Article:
MADRID (Reuters) – Lucky punters celebrated across Spain on Sunday after winning a share of the jackpot in the country’s 2.38 billion euro ($2.64 billion) Christmas lottery, known as El Gordo (the Fat One).
Owners and employees of the shop “Dona Manolita” celebrate selling the winning ticket of the biggest prize in Spain’s Christmas lottery “El Gordo” (The Fat One) in Madrid, Spain December 22, 2019. REUTERS/Juan Medina
The rules of the draw allow for multiple purchases of the same numbers, meaning this year’s winning ticket – 26590 – was sold by kiosks in many cities, including Madrid, Barcelona and Seville.
Among the vendors was Dona Manolita, a stall in the center of Madrid that has been selling the lottery for more than 100 years.
Staff at Dona Manolita, considered one of the luckiest vendors, popped bottles of cava as a crowd gathered around.
“I’m very happy. We have worked all year to achieve this. This is our reward, to sell ‘El Gordo’,” an employee said.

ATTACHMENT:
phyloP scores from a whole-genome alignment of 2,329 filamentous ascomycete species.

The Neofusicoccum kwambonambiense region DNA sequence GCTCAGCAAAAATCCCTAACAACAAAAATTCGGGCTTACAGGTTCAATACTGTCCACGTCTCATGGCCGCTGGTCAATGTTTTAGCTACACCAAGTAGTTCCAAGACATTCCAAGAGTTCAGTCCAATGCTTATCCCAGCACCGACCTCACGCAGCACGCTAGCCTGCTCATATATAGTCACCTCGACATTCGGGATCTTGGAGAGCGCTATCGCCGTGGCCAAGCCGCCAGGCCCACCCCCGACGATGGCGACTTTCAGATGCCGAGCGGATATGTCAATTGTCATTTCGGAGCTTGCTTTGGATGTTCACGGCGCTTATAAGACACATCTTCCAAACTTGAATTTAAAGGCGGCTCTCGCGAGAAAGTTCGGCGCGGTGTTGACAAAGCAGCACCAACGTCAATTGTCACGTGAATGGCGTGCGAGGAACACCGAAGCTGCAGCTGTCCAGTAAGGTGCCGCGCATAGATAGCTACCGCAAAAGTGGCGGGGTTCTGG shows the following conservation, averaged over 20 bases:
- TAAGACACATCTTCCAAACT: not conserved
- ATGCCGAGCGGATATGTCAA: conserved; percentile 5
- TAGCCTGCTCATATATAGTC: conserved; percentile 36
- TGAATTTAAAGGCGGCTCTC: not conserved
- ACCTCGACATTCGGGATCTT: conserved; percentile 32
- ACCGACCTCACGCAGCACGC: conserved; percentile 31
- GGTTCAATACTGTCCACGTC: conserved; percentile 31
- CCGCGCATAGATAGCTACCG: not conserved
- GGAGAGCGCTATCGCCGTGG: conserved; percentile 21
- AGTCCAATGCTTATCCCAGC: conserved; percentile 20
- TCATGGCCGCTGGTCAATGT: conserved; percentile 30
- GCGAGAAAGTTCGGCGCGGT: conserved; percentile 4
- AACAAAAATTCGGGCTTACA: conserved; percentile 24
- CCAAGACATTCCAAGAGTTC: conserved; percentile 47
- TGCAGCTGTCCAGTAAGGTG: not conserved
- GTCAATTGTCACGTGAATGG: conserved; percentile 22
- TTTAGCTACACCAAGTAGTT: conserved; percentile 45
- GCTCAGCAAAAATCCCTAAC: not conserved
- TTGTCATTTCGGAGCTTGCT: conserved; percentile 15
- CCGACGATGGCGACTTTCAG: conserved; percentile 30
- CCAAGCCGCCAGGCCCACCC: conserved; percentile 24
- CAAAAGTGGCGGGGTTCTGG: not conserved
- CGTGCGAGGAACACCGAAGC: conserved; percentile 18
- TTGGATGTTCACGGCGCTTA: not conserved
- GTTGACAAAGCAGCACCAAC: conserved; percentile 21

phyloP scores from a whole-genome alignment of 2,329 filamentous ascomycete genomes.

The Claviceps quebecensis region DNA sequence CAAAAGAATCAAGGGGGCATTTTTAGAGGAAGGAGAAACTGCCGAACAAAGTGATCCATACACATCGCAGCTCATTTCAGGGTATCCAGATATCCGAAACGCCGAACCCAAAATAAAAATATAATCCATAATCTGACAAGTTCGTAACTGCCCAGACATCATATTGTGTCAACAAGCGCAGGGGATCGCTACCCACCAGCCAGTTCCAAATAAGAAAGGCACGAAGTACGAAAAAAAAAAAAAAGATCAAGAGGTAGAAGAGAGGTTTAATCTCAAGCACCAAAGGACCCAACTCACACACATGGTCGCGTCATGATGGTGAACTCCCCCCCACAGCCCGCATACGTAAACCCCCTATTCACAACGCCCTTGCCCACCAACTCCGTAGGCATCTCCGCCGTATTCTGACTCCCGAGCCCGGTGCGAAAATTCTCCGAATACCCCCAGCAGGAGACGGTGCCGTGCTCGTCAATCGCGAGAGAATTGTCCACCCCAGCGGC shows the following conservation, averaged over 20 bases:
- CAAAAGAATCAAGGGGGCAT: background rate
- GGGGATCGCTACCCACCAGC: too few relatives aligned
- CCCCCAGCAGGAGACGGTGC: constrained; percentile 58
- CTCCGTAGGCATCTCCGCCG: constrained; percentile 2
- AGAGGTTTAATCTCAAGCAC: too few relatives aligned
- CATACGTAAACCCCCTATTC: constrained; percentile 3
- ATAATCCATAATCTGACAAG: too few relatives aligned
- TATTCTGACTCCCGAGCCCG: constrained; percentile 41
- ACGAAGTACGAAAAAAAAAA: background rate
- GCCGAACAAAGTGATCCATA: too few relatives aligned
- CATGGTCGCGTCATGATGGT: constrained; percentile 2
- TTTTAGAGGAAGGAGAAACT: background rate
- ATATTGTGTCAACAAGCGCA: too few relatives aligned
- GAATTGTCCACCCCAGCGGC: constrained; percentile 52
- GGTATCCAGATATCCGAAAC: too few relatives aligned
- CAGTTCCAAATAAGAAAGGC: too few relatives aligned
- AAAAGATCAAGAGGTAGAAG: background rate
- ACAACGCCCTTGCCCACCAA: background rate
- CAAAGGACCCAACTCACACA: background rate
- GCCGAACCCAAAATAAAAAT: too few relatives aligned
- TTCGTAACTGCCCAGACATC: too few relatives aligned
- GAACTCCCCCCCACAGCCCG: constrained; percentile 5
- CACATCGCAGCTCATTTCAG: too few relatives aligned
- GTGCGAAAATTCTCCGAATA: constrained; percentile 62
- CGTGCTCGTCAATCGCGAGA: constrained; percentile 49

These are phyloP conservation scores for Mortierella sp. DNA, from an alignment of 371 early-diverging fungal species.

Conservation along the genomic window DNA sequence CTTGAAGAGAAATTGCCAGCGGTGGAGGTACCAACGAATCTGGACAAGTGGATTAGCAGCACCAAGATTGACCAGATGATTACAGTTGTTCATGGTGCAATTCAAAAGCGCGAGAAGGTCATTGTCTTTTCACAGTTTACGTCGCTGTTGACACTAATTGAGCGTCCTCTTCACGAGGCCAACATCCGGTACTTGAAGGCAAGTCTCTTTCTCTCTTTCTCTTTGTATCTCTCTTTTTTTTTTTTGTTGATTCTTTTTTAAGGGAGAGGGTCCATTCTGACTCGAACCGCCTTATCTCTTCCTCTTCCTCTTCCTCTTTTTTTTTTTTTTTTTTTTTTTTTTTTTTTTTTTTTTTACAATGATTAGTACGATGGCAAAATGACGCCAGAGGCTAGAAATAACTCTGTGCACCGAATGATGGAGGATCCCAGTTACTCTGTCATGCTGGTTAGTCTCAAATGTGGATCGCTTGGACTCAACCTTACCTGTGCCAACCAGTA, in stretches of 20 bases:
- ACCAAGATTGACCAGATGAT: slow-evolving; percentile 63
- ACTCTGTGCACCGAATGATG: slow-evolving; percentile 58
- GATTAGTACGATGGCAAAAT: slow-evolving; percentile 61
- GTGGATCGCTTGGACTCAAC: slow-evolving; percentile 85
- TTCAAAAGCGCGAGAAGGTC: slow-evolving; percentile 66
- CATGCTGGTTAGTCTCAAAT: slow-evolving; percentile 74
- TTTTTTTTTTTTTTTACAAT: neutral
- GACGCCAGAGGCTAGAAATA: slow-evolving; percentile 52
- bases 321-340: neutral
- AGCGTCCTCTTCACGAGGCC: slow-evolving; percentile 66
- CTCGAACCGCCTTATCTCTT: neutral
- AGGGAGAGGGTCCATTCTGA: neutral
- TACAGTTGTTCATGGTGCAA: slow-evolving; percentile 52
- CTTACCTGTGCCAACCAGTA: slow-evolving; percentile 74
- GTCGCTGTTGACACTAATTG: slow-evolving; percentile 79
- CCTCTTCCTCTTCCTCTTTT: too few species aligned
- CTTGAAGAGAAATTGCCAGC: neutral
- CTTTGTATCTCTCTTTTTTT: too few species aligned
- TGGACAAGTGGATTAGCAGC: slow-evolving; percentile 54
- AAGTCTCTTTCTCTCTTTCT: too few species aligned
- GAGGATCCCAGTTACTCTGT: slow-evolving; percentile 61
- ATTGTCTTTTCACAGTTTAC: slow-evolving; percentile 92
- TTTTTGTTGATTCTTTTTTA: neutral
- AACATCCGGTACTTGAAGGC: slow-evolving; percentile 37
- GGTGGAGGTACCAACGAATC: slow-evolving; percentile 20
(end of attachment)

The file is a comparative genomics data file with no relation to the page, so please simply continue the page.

Dating back to 1812, the lottery has become a major part of Spain’s festive calendar, developing an array of traditions over the years.
Rather than creating a few big winners, the prize draw is designed to allow as many people as possible a small win or to at least break even.
In the months leading up to the draw, local bars, companies and associations split tickets among themselves, hoping to celebrate the windfall with their patrons.
Spaniards are often loyal to particular vendors, sometimes making an annual trek to stores considered to be particularly lucky. Numbers echoing the dates of major events such as the death of a pope or a royal wedding often sell out.
On the night before the event hundreds of revelers, some decked out in fancy dress, queue up for a seat in Madrid’s Teatro Real, where pairs of school children pick the winning numbers from two revolving orbs and sing them out to the crowd.
The most common ticket costs 20 euros, offering up to 400,000 euros in prize money, before taxes.
El Gordo is run by the Spanish lottery, and after the winners are paid, the proceeds fund the state budget.
In 2011, as the country slipped into economic crisis, the Socialist government considered privatizing part of the enterprise but never went ahead with the plan.
Reporting by Nathan Allen, Emma Pinedo, Ashifa Kassam, Guillermo Martinez; Editing by Frances Kerry